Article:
Only those truly addicted to the concrete jungle will ever try to deny the need to be near green space, whether that be the urban-planned behemoths of London’s Hyde Park or New York’s Central Park, a suburban patch of grass, a city wildlife reserve or a waterway. But if all you can see out of your window is the apartment across the way, how much is your local park actually benefitting you?
Green City Index data shows just how far city-dwellers in the US are from stretching their legs on the turf. Using the Big Apple as a case in point, the index’s data shows that there are 7.171 million people living in the mapped area of New York City. Out of this, only 1.603 million residents are living within 1,000ft of 0.5 hectares of green space (the WHO’s recommendation for green space access) and the total number of green square feet per resident is 260.
The 2013–14 New York City Health and Nutrition Examination Survey showed that there is a large societal burden of depression in New York City, with more than 500,000 adults suffering from moderate-to-severe depression at the time. Psychological conditions such as anxiety and depression are common mental illnesses of the 21st century, which have been found in studies to decrease in people with access to nature and good exposure to green spaces. Going by the WHO’s guidelines for urban residents’ access to green spaces, a question remains as to whether these conditions could be alleviated with greater access to green spaces in NYC.
Alleviating depression and anxiety isn’t the only proven benefit of accessing green space:
- Social cohesion: A 2017 Heinz Nixdorf Foundation-funded study found that green spaces help in the facilitation of cohesion among people. This is borne out of the fact that people tend to find comfort in green areas for unwinding, leading to interactions between people.
- Memory and creativity: Psychologist Marc Berman at the University of Chicago states that “the evidence is very solid” that green environments increase memory and creativity in people. Creativity in humans can translate into problem-solving and money-saving lifestyles. Considering that New York City is facing a lot of austerity, there can be a huge business case for increasing access to green areas in New York City to help people be creative about making and saving money during this current financial hardship.
Climate change adaptation, mitigation and increased biodiversity
The Green City Index shows that the green area percentages in Kansas City and New York City are 79% and 22% respectively. It is noteworthy that Kansas City has been making strides towards environmental friendliness for years and the city had reduced its municipal greenhouse gas emissions by 40% below 2000 levels, surpassing its goal of a 30% reduction by 2020. On the other hand, emissions in New York City continue to grow, suggesting a city’s richness in green spaces may have some effects on its harmful gasses’ levels.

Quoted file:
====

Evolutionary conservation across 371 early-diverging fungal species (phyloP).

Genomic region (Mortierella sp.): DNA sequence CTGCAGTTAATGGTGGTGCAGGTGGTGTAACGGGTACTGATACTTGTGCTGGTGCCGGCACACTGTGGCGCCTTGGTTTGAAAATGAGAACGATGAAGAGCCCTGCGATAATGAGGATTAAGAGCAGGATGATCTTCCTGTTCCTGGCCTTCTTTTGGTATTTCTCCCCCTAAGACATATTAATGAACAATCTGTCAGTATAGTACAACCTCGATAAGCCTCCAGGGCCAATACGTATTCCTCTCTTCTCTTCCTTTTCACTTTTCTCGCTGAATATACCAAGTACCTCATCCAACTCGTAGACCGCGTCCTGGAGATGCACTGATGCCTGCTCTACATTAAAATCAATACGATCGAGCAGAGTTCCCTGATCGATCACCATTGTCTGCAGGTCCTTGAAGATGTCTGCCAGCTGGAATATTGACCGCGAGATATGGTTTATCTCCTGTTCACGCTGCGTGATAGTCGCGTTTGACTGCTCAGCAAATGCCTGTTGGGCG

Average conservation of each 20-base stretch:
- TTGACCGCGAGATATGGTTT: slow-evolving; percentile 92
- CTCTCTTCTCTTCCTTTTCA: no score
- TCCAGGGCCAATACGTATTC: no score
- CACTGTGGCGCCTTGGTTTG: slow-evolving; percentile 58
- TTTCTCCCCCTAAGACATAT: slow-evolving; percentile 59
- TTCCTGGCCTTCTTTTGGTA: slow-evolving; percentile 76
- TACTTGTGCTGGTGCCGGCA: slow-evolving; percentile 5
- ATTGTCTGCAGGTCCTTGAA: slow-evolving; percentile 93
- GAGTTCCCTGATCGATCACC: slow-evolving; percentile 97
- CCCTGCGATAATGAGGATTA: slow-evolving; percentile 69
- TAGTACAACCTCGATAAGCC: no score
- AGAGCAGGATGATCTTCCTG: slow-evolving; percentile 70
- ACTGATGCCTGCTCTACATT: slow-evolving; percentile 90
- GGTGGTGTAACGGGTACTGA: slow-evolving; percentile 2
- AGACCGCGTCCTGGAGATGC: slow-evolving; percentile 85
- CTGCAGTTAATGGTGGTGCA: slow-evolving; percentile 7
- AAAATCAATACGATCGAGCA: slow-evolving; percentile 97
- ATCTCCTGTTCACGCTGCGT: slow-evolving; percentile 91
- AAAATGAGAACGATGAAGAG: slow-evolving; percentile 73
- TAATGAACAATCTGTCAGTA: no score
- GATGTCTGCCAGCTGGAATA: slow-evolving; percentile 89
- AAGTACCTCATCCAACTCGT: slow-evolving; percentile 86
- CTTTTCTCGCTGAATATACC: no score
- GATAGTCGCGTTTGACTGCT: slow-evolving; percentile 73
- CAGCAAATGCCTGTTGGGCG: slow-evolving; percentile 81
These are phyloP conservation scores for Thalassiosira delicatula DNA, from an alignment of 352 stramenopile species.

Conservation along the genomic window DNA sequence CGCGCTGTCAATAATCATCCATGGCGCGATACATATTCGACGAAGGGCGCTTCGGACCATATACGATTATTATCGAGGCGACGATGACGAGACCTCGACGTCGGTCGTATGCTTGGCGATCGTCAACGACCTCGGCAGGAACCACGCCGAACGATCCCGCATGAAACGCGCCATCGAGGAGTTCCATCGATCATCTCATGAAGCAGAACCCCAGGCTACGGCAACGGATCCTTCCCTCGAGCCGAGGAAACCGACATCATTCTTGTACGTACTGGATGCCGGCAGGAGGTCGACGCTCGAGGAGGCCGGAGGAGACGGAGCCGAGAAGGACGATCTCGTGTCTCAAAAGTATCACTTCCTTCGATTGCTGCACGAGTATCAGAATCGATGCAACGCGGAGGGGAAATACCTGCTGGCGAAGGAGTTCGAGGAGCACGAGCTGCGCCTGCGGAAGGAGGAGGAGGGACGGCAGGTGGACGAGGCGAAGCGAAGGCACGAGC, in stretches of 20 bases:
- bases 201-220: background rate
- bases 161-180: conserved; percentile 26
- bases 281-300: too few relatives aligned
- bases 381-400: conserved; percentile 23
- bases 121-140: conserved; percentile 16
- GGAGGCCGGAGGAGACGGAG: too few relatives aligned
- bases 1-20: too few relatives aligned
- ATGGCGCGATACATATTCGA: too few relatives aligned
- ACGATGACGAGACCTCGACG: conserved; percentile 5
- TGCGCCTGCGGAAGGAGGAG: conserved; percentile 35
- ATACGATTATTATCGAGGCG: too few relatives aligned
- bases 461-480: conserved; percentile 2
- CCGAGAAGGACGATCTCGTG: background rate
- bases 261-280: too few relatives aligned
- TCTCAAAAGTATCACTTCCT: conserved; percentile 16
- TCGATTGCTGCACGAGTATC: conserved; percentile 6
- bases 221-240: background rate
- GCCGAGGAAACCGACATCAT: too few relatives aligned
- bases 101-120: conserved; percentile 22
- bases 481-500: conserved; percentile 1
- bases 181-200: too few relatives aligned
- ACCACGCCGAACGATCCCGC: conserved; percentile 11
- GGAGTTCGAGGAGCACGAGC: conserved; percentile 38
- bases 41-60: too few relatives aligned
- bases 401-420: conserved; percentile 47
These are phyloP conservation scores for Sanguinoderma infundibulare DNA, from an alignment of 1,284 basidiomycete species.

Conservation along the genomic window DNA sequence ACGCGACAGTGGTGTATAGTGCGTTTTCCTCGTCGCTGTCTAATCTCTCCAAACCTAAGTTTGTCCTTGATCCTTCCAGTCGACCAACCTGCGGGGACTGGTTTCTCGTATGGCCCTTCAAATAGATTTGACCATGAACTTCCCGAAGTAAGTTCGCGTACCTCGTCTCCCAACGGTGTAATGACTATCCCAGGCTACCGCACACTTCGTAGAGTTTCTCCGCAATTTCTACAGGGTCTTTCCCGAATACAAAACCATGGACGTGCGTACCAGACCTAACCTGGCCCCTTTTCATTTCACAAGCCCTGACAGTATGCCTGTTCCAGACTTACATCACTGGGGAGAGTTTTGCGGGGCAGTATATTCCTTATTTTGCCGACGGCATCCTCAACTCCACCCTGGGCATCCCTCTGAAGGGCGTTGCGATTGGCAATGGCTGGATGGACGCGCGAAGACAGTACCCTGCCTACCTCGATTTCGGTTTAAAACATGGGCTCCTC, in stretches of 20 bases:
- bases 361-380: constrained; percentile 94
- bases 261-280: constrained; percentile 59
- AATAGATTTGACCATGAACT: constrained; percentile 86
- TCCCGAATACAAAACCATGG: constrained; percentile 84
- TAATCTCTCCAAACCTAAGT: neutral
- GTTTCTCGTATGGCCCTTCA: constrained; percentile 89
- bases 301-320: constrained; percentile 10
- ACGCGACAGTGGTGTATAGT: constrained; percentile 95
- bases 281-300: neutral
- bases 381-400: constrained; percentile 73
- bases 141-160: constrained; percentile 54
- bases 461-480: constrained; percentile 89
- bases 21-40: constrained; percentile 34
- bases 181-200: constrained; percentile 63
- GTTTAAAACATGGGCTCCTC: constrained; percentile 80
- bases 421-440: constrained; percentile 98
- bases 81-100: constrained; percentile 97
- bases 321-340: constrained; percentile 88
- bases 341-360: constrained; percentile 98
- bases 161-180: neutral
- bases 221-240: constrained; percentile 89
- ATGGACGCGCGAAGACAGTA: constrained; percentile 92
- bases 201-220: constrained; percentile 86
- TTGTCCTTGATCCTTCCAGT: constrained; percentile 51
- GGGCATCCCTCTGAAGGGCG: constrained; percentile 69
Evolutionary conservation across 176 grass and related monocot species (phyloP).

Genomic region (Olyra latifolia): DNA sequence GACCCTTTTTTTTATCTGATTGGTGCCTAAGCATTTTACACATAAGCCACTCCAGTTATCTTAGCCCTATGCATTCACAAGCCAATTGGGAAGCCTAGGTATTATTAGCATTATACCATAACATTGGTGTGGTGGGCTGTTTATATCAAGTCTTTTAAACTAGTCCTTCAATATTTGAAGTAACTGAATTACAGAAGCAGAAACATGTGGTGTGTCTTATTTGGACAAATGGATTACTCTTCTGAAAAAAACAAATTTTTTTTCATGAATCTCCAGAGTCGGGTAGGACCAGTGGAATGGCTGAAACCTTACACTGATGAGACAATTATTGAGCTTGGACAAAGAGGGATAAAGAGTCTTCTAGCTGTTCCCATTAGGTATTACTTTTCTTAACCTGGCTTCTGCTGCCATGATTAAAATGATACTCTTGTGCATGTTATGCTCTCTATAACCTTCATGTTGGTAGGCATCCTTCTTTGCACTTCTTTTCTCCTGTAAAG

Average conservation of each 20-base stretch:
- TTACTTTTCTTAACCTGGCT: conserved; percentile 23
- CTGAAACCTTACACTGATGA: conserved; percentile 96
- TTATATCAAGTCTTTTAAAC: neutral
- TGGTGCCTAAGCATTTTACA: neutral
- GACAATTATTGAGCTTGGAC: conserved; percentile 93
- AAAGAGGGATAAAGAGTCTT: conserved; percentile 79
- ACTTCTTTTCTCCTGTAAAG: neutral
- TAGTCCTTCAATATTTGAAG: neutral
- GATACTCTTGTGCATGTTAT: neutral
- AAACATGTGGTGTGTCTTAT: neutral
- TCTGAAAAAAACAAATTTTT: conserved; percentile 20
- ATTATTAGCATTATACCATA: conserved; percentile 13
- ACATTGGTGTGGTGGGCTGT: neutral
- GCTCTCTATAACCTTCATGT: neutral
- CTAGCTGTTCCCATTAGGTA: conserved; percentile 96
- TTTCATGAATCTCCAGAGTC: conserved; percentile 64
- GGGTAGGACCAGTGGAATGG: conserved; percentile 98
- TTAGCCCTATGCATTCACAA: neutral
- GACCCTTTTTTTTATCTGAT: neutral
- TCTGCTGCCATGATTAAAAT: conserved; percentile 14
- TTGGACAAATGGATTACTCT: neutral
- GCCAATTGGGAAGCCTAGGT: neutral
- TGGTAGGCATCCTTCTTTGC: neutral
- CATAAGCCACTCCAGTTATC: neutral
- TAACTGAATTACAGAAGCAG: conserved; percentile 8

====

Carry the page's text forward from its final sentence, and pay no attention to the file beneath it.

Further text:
Green spaces are also necessary for the biodiversity of any city. The Green City Index shows that Baltimore and Dallas have green area percentages of 39% and 57%, respectively. This, in effect, means that Dallas has the potential to maximise biodiversity and improve nature due to its availability of green areas in the city. Dallas is home to tens of thousands of native animal and plant species and Baltimore is low in plant species, suggesting that the higher a city’s green area, the richer its biodiversity.
Green spaces have increasingly been used to generate revenues; for example, by creating jobs for people in charge of maintaining and managing them. The labour used for green spaces is mostly drawn from local communities near the green areas. Greenways in Arkansas create jobs, with $1bn in salaries earned annually. The state’s capital, Little Rock, home of Burns Park, has 143,000 of the 176,000 mapped residents being within the coveted 1,000ft of green space and a healthy 78% (compared with NYC’s woeful 22%).
Larger spaces such as these can also act as tourism destinations, whether that be leisure, cultural or business tourism. The potential of green spaces for tourism is high. For example, an nwabikepedplan.com report stated that tourism generated $5.4bn in economic impact in Arkansas in 2010.
It is evident that green spaces offer positive social, economic and environmental impacts to people, economies and the environment around them. Data obtained from the Green City Index has been useful in understanding green spaces in several cities in the US and the potential positive impacts that they can create therein.